With a little more rigor, this writer could have delivered more impact and, maybe, more exposure to her ideas.
Here's where I think she dropped the ball.
"Charlotte is one of the wealthiest cities in the country"
To support this she indicates the city's median home value is $170,000. But since she provides no source, this can't conveniently be verified. It's like looking for a needle in a haystack. I found a source that shows Charlotte has a median home sales price of $204,500. So this seems to support her contention that Charlotte is one of our wealthier cities. Except, this ranks Charlotte #84 among all US metro areas, according to Zillow (http://files.zillowstatic.com/research/public/Metro/Metro_MedianSoldPrice_AllHomes.csv)
Maybe she meant Charlotte's wealth stems from an above average income than other cities in the USA. But using this measure, Charlotte is #21 of the 25 largest metro areas. This data is from the U.S. Census Bureau (http://www.census.gov/content/dam/Census/library/publications/2016/demo/acsbr15-02.pdf).
I'm not suggesting a person couldn't find credible data that puts Charlotte near the top of US cities in terms of wealth. And I know from experience it's a beautiful city with a lot going for it.
But that's not the point. This writer's story is that a wealthy city like Charlotte is no more immune to racially driven violence than any other American city. And this is an important story. Yet she fails to support it.
By failing to prove her first part of the story (that Charlotte is a relatively wealthy city) she casts doubt on other claims she makes. Like this one:
"...but this prosperity hasn't touched overwhelmingly black West and Northeast Charlotte and it is one of the most heavily policed. And the police don't spend much energy policing — throwing people up against cars on a regular basis to search them for drugs — in overwhelmingly white South Charlotte."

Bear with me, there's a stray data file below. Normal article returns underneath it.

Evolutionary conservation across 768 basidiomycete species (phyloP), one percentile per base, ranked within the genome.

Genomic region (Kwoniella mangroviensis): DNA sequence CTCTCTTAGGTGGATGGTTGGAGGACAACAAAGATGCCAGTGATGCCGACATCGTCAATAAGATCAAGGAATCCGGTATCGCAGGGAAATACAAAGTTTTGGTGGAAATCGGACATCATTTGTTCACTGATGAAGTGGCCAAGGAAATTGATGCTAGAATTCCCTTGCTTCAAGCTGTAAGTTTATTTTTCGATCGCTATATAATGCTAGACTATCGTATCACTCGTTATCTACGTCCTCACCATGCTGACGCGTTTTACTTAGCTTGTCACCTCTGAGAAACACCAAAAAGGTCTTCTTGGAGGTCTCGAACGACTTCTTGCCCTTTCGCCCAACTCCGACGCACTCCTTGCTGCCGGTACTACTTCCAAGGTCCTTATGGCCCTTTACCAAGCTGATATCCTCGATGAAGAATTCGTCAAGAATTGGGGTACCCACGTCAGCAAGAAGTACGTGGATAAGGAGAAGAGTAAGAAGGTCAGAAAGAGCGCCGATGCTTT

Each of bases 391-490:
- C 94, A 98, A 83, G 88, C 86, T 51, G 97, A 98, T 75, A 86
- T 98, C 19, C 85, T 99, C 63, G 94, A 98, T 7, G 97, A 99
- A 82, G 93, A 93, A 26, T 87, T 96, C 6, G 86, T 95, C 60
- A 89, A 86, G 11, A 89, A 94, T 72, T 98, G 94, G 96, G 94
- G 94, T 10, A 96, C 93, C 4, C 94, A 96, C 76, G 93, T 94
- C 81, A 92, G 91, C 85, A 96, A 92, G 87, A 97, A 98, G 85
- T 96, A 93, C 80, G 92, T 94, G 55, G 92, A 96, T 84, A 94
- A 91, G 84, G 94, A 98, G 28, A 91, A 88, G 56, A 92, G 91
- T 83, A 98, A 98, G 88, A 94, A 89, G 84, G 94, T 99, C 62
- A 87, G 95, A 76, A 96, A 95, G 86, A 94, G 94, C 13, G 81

How do we know the police are treating different parts of Charlotte differently? How do we believe her implication that race is a factor in how police treat people?
The truth is, we don't.
For all I know she might be 100% correct. And if she is, then the implications of that should be pursued.
But I cannot conclude with any confidence that she is correct, because she failed to support her claims. She gives me no reason to join her in her conclusion other than, perhaps, my own willingness, based on the situation, the emotions surrounding it or a predisposition to believe such a claim.
This writer had an opportunity to build trust with me, the reader, by providing some simple, factual and verifiable information (about the city's wealth and other measures of its' wonderfulness). That would have lent credibility to other statements she made that are harder to validate, like policing tactics and choices.
But by shortcutting the easy claims she weakens the heart of the story, the part about a wealthy city being as vulnerable to violence than others.
This is the real story and it's an important one. But it didn't get the quality exposure it deserved from this piece.
#conflict #race #police #charlotte